Last week, in what was otherwise a particularly aggressive speech, Israel Defense Forces Chief of Staff Aviv Kochavi said the military sees an opportunity for a deal in Gaza and supports significant steps to improve the Strip’s economy. Even people concerned by his battle cry against Iran in this speech can embrace Kochavi’s bottom line: A long-term cease-fire agreement with Hamas is good for Israel.
In an effort to nip criticism from the right in the bud – especially since we’re in the midst of an election campaign, when parties are vying to show which is the most staunchly right-wing – Prime Minister Benjamin Netanyahu convened the security cabinet on Sunday to discuss the indirect talks with Hamas. He did this lest Defense Minister Naftali Bennett or Transportation Minister Bezalel Smotrich go to the media and demand that Israel “defeat Hamas” at a time when the prime minister appears to be in sync with Hamas leader Ismail Haniyeh, and could be depicted as making concessions to Hamas.
It’s true that in the current political climate, in which warmongering is considered advantageous and negotiating with enemies is perceived as weakness, criticism of a deal in Gaza has been heard even from the largest opposition party, Kahol Lavan. Nevertheless, the three former chiefs of staff who head the party should be reminded that during their years in that job, they too failed to bring about complete quiet.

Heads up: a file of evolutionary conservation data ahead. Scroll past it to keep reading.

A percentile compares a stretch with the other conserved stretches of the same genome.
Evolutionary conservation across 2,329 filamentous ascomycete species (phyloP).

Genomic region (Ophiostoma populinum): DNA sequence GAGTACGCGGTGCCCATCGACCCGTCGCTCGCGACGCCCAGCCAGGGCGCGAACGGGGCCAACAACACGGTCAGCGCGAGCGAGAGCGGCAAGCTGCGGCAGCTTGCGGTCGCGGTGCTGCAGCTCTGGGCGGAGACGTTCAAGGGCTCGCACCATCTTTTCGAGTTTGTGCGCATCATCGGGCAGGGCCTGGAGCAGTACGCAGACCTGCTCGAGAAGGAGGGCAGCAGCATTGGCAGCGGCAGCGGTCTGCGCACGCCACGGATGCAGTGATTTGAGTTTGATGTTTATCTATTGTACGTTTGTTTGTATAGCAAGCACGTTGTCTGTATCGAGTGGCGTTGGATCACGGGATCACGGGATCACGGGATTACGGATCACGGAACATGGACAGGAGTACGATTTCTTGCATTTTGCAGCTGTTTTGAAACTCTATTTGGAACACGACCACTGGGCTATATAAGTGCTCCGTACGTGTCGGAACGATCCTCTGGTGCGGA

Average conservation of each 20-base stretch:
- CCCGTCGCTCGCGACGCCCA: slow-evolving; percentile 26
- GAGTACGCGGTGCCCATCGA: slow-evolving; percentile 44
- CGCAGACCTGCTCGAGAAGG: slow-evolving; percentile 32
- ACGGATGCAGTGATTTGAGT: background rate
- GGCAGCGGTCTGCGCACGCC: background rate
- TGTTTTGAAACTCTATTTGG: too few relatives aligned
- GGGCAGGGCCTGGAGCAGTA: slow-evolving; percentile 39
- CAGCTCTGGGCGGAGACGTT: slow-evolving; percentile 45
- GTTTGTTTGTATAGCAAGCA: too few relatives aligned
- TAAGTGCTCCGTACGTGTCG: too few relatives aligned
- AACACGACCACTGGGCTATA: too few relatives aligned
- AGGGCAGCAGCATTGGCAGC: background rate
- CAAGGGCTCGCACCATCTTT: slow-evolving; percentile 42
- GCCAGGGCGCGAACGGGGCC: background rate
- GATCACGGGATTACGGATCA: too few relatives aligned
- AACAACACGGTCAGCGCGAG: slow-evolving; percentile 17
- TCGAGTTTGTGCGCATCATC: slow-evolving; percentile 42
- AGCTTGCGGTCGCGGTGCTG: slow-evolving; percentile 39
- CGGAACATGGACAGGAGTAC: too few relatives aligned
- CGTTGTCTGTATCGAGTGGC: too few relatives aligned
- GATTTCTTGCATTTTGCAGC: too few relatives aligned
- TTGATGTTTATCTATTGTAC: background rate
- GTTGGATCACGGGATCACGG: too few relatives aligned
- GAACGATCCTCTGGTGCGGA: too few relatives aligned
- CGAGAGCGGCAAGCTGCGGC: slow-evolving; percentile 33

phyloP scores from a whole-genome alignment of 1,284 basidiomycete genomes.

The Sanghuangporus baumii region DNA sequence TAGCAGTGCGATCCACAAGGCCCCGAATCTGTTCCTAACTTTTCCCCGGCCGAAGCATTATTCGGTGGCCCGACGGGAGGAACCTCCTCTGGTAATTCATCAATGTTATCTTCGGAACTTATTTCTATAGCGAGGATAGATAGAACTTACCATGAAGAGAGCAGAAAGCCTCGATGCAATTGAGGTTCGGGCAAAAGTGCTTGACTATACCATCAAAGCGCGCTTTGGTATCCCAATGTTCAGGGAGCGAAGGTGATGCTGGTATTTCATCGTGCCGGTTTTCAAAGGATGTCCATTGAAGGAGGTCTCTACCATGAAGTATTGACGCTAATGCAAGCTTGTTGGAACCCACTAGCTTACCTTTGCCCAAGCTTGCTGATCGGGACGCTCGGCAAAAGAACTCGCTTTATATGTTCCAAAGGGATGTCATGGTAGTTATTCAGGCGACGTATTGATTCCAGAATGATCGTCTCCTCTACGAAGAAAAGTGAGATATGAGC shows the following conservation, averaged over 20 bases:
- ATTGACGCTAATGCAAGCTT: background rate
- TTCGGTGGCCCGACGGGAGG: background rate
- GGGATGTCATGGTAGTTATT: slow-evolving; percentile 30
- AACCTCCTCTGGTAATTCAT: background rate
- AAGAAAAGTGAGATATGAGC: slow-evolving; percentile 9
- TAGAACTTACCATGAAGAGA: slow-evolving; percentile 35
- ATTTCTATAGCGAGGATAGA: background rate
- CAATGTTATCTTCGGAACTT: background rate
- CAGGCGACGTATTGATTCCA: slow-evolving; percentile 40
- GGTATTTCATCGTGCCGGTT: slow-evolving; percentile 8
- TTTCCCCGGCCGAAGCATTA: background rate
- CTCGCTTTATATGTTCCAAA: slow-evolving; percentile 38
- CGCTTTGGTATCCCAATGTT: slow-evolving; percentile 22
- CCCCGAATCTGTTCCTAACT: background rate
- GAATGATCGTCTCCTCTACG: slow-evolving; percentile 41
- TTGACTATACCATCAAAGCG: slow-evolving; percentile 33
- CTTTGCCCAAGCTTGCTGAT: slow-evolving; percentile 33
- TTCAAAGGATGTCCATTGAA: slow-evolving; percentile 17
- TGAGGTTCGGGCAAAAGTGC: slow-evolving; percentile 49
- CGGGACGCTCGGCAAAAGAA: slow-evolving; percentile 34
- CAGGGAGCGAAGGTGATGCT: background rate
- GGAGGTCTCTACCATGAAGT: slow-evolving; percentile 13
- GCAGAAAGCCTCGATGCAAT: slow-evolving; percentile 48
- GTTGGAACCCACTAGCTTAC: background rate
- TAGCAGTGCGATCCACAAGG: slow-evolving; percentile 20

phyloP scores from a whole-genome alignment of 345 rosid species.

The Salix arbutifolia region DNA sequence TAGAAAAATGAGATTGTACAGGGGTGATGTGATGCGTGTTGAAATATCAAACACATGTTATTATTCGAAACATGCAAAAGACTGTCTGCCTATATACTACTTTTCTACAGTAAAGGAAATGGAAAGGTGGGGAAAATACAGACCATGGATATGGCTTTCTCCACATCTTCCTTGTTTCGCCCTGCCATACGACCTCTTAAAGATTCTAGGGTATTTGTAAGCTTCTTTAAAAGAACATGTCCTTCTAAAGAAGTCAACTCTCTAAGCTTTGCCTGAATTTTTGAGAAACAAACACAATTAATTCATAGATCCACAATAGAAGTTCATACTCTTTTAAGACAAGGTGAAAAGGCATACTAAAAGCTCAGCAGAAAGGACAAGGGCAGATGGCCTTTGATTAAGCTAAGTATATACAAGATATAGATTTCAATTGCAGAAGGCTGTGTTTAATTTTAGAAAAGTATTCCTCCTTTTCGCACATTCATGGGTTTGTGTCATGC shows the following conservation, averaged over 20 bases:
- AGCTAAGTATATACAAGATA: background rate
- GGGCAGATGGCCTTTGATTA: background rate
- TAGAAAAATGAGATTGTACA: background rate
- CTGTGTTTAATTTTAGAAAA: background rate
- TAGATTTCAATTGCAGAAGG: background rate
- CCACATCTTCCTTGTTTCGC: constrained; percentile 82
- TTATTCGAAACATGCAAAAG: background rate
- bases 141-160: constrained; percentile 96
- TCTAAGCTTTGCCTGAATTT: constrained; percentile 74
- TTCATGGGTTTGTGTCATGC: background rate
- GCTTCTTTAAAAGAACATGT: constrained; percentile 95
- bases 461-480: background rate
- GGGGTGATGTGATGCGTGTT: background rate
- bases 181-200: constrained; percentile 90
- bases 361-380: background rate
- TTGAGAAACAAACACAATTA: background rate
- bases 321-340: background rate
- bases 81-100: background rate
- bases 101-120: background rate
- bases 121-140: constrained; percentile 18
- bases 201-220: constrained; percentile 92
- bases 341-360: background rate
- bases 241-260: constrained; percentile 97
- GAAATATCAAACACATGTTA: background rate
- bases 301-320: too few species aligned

They should also note that two weeks ago, the chief prosecutor of the International Criminal Court in The Hague said there are grounds for opening an investigation against Israel for war crimes against the Palestinians over some of the actions Israel took during Operation Protective Edge in Gaza in 2014 – an operation that then-chief of staff Benny Gantz, now Kahol Lavan’s chairman, hailed for bringing quiet to Gaza.
In a situation where thinking about security is monolithic, it’s important to speak out clearly in favor of a long-term deal with Hamas, regardless of whether it’s called an agreement or an arrangement. Israel’s government, like its army, knows very well that there is no military solution in Gaza. The repeated rounds of violence have hurt residents of the south, cost the lives of civilians in Gaza and destroyed civilian infrastructure there. Moreover, the blockade of Gaza has given birth to nothing but despair, which is fueling the next round of violence.
It’s just too bad that a necessary step like a long-term arrangement with Hamas has to be backed up by collective punishment in the West Bank. The government’s decision to deduct 149 million shekels ($43 million) from the tax revenues it transfers to the Palestinian Authority has been framed as a punishment for the PA’s support of terrorists’ families.
But it is actually evidence of a distorted worldview, in which the Israeli public can’t swallow positive diplomatic steps toward the Palestinians in Gaza without other Palestinians in the West Bank being subjected to sanctions of some kind or another. This is an embarrassing and unnecessary ritual that is meant to hurt the Palestinian Authority, the very organization that’s supposed to be our partner in a future diplomatic agreement.
The above article is Haaretz’s lead editorial, as published in the Hebrew and English newspapers in Israel.
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